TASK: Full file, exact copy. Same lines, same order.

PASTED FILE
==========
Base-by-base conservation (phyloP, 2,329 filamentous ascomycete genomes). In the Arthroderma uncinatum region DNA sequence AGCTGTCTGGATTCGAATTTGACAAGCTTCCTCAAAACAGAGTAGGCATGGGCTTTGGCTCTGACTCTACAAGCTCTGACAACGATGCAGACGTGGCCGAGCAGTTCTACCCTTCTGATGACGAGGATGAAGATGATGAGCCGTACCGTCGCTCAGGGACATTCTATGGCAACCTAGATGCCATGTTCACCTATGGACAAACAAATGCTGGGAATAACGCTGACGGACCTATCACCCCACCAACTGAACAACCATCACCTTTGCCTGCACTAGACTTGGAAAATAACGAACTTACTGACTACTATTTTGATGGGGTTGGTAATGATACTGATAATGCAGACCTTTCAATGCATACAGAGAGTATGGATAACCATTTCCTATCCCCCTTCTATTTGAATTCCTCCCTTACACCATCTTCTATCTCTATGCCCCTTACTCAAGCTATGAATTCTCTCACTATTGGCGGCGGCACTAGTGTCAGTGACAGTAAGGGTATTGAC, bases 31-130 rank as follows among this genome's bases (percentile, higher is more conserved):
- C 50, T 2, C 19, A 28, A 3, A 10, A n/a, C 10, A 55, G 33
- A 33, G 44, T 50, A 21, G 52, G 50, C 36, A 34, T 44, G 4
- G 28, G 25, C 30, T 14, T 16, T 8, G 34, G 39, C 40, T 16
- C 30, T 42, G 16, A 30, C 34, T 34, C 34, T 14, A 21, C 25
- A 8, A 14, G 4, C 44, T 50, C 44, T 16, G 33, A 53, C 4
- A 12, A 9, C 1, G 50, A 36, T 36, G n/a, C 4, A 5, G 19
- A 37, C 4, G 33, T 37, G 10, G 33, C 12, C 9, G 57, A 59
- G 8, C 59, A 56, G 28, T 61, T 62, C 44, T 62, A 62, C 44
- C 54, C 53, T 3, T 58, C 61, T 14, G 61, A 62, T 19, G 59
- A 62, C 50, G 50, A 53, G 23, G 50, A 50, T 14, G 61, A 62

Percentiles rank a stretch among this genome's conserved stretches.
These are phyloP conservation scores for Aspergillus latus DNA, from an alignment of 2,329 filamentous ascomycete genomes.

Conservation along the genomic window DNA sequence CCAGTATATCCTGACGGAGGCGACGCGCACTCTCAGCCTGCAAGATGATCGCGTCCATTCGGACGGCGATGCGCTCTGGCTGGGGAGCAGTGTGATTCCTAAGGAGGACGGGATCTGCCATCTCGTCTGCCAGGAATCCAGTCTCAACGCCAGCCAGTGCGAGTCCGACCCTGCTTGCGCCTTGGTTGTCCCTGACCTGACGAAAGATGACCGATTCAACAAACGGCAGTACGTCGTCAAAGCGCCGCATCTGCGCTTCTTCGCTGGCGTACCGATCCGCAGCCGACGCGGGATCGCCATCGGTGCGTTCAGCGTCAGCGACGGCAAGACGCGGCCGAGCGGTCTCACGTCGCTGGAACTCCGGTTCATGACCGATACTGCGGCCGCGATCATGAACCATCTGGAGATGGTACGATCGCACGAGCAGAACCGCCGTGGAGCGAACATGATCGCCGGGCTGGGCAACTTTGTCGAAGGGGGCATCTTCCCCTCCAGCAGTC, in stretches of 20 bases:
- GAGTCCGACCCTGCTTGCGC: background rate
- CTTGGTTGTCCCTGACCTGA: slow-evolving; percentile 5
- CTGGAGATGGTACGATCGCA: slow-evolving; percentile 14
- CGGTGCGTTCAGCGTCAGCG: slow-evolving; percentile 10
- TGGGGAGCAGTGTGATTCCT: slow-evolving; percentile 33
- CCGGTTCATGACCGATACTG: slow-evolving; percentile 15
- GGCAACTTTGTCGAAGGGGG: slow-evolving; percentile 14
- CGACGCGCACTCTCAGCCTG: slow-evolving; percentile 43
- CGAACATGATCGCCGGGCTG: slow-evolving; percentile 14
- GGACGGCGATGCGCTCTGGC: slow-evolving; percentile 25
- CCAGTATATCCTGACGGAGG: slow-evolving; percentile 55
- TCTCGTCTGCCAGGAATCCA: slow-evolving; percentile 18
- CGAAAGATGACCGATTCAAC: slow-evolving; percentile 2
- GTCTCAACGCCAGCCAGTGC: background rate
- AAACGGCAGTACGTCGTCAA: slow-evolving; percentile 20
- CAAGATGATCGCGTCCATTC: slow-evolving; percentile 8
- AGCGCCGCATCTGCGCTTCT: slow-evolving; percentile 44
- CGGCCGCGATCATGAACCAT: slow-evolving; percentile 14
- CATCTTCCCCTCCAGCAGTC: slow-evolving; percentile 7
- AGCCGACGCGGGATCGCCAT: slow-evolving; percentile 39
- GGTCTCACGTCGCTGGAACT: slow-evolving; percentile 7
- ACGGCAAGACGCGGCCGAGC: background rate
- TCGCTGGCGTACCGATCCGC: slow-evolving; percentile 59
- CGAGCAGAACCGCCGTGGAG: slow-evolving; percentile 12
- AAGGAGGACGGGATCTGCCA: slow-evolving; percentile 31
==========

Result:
Base-by-base conservation (phyloP, 2,329 filamentous ascomycete genomes). In the Arthroderma uncinatum region DNA sequence AGCTGTCTGGATTCGAATTTGACAAGCTTCCTCAAAACAGAGTAGGCATGGGCTTTGGCTCTGACTCTACAAGCTCTGACAACGATGCAGACGTGGCCGAGCAGTTCTACCCTTCTGATGACGAGGATGAAGATGATGAGCCGTACCGTCGCTCAGGGACATTCTATGGCAACCTAGATGCCATGTTCACCTATGGACAAACAAATGCTGGGAATAACGCTGACGGACCTATCACCCCACCAACTGAACAACCATCACCTTTGCCTGCACTAGACTTGGAAAATAACGAACTTACTGACTACTATTTTGATGGGGTTGGTAATGATACTGATAATGCAGACCTTTCAATGCATACAGAGAGTATGGATAACCATTTCCTATCCCCCTTCTATTTGAATTCCTCCCTTACACCATCTTCTATCTCTATGCCCCTTACTCAAGCTATGAATTCTCTCACTATTGGCGGCGGCACTAGTGTCAGTGACAGTAAGGGTATTGAC, bases 31-130 rank as follows among this genome's bases (percentile, higher is more conserved):
- C 50, T 2, C 19, A 28, A 3, A 10, A n/a, C 10, A 55, G 33
- A 33, G 44, T 50, A 21, G 52, G 50, C 36, A 34, T 44, G 4
- G 28, G 25, C 30, T 14, T 16, T 8, G 34, G 39, C 40, T 16
- C 30, T 42, G 16, A 30, C 34, T 34, C 34, T 14, A 21, C 25
- A 8, A 14, G 4, C 44, T 50, C 44, T 16, G 33, A 53, C 4
- A 12, A 9, C 1, G 50, A 36, T 36, G n/a, C 4, A 5, G 19
- A 37, C 4, G 33, T 37, G 10, G 33, C 12, C 9, G 57, A 59
- G 8, C 59, A 56, G 28, T 61, T 62, C 44, T 62, A 62, C 44
- C 54, C 53, T 3, T 58, C 61, T 14, G 61, A 62, T 19, G 59
- A 62, C 50, G 50, A 53, G 23, G 50, A 50, T 14, G 61, A 62

Percentiles rank a stretch among this genome's conserved stretches.
These are phyloP conservation scores for Aspergillus latus DNA, from an alignment of 2,329 filamentous ascomycete genomes.

Conservation along the genomic window DNA sequence CCAGTATATCCTGACGGAGGCGACGCGCACTCTCAGCCTGCAAGATGATCGCGTCCATTCGGACGGCGATGCGCTCTGGCTGGGGAGCAGTGTGATTCCTAAGGAGGACGGGATCTGCCATCTCGTCTGCCAGGAATCCAGTCTCAACGCCAGCCAGTGCGAGTCCGACCCTGCTTGCGCCTTGGTTGTCCCTGACCTGACGAAAGATGACCGATTCAACAAACGGCAGTACGTCGTCAAAGCGCCGCATCTGCGCTTCTTCGCTGGCGTACCGATCCGCAGCCGACGCGGGATCGCCATCGGTGCGTTCAGCGTCAGCGACGGCAAGACGCGGCCGAGCGGTCTCACGTCGCTGGAACTCCGGTTCATGACCGATACTGCGGCCGCGATCATGAACCATCTGGAGATGGTACGATCGCACGAGCAGAACCGCCGTGGAGCGAACATGATCGCCGGGCTGGGCAACTTTGTCGAAGGGGGCATCTTCCCCTCCAGCAGTC, in stretches of 20 bases:
- GAGTCCGACCCTGCTTGCGC: background rate
- CTTGGTTGTCCCTGACCTGA: slow-evolving; percentile 5
- CTGGAGATGGTACGATCGCA: slow-evolving; percentile 14
- CGGTGCGTTCAGCGTCAGCG: slow-evolving; percentile 10
- TGGGGAGCAGTGTGATTCCT: slow-evolving; percentile 33
- CCGGTTCATGACCGATACTG: slow-evolving; percentile 15
- GGCAACTTTGTCGAAGGGGG: slow-evolving; percentile 14
- CGACGCGCACTCTCAGCCTG: slow-evolving; percentile 43
- CGAACATGATCGCCGGGCTG: slow-evolving; percentile 14
- GGACGGCGATGCGCTCTGGC: slow-evolving; percentile 25
- CCAGTATATCCTGACGGAGG: slow-evolving; percentile 55
- TCTCGTCTGCCAGGAATCCA: slow-evolving; percentile 18
- CGAAAGATGACCGATTCAAC: slow-evolving; percentile 2
- GTCTCAACGCCAGCCAGTGC: background rate
- AAACGGCAGTACGTCGTCAA: slow-evolving; percentile 20
- CAAGATGATCGCGTCCATTC: slow-evolving; percentile 8
- AGCGCCGCATCTGCGCTTCT: slow-evolving; percentile 44
- CGGCCGCGATCATGAACCAT: slow-evolving; percentile 14
- CATCTTCCCCTCCAGCAGTC: slow-evolving; percentile 7
- AGCCGACGCGGGATCGCCAT: slow-evolving; percentile 39
- GGTCTCACGTCGCTGGAACT: slow-evolving; percentile 7
- ACGGCAAGACGCGGCCGAGC: background rate
- TCGCTGGCGTACCGATCCGC: slow-evolving; percentile 59
- CGAGCAGAACCGCCGTGGAG: slow-evolving; percentile 12
- AAGGAGGACGGGATCTGCCA: slow-evolving; percentile 31